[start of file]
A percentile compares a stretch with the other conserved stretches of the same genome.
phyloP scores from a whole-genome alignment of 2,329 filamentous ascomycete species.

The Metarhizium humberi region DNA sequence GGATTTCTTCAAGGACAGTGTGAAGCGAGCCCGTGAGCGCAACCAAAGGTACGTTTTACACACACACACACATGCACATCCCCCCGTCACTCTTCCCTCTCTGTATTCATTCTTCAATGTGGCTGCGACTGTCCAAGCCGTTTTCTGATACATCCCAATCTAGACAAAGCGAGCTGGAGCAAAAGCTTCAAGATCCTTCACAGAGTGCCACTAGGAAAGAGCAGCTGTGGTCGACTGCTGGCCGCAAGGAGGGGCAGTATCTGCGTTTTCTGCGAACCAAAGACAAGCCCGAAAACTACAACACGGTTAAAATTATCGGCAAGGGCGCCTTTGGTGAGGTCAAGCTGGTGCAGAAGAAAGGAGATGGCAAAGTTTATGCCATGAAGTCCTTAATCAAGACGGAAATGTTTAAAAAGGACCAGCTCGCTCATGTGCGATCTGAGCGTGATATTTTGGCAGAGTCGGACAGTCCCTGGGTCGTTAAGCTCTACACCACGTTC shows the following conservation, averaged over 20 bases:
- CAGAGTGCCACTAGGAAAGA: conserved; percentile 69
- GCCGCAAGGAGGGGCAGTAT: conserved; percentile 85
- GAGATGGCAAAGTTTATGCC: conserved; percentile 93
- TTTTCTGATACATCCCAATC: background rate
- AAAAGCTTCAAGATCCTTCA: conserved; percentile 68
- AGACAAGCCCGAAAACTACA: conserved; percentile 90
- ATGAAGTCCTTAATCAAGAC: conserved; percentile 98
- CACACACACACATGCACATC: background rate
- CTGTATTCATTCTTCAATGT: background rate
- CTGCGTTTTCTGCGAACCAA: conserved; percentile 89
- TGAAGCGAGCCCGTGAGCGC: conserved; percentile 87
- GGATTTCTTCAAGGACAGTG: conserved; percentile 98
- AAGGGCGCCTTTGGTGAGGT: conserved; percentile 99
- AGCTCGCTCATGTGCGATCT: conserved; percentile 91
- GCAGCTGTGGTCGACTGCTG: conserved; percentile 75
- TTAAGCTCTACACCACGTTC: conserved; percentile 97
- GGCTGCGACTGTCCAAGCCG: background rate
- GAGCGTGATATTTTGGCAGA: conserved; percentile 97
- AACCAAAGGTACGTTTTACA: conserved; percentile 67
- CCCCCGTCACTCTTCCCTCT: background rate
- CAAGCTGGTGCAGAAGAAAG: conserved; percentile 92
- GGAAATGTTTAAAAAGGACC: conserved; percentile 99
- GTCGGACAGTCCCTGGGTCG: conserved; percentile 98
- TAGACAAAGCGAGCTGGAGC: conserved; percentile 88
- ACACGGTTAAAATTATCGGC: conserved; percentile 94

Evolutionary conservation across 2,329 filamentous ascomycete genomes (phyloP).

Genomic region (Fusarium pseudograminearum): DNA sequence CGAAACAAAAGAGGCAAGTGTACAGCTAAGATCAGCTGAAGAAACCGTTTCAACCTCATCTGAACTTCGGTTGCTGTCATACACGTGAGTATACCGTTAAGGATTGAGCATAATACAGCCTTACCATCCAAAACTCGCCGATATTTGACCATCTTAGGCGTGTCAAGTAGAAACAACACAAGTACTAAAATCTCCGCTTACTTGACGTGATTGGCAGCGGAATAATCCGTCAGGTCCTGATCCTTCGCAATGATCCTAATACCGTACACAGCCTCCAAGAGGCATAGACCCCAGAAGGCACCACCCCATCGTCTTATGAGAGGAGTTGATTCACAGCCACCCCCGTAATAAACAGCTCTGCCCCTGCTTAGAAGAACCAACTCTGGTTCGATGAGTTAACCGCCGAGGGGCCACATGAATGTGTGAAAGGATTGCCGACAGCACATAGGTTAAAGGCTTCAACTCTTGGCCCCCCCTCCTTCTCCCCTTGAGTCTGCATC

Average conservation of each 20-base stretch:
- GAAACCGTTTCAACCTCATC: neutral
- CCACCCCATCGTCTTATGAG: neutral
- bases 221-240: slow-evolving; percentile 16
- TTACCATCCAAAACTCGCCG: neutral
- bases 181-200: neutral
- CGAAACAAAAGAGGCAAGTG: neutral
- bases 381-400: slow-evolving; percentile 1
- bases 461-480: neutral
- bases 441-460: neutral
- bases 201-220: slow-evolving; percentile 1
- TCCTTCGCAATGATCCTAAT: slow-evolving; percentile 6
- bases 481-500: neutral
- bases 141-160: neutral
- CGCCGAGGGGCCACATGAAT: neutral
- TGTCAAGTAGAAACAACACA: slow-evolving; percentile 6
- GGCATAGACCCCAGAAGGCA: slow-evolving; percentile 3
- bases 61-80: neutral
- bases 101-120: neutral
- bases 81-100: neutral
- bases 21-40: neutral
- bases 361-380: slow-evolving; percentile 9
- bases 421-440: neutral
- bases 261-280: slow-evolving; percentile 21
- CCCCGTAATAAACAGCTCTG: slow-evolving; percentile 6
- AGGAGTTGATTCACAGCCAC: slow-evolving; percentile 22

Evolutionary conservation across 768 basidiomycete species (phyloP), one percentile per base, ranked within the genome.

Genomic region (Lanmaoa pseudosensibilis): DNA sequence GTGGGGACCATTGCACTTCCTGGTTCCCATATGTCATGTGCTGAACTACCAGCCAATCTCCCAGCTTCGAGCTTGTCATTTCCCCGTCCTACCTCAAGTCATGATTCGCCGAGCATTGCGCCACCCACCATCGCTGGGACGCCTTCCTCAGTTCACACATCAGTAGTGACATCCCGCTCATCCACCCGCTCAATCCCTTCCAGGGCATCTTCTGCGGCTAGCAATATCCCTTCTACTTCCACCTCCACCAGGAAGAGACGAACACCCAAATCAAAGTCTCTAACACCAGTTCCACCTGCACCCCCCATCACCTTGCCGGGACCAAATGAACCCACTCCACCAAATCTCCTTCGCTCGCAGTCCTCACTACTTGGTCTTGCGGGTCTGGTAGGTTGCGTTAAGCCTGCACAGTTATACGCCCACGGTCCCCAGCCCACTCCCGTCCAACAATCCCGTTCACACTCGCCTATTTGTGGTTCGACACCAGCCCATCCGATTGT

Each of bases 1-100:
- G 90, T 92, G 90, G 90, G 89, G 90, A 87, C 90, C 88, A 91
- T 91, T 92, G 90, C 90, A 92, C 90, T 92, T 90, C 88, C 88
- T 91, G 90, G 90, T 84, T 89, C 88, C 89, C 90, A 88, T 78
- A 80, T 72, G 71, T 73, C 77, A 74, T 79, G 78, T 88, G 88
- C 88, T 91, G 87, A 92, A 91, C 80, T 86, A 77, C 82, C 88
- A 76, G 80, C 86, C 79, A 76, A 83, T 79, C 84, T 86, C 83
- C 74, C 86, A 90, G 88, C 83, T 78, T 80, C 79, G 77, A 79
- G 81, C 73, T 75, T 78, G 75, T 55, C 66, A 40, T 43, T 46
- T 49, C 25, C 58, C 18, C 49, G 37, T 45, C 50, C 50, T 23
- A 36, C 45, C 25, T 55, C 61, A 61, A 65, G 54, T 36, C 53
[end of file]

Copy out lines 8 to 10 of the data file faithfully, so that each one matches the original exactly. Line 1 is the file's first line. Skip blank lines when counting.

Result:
- AAAAGCTTCAAGATCCTTCA: conserved; percentile 68
- AGACAAGCCCGAAAACTACA: conserved; percentile 90
- ATGAAGTCCTTAATCAAGAC: conserved; percentile 98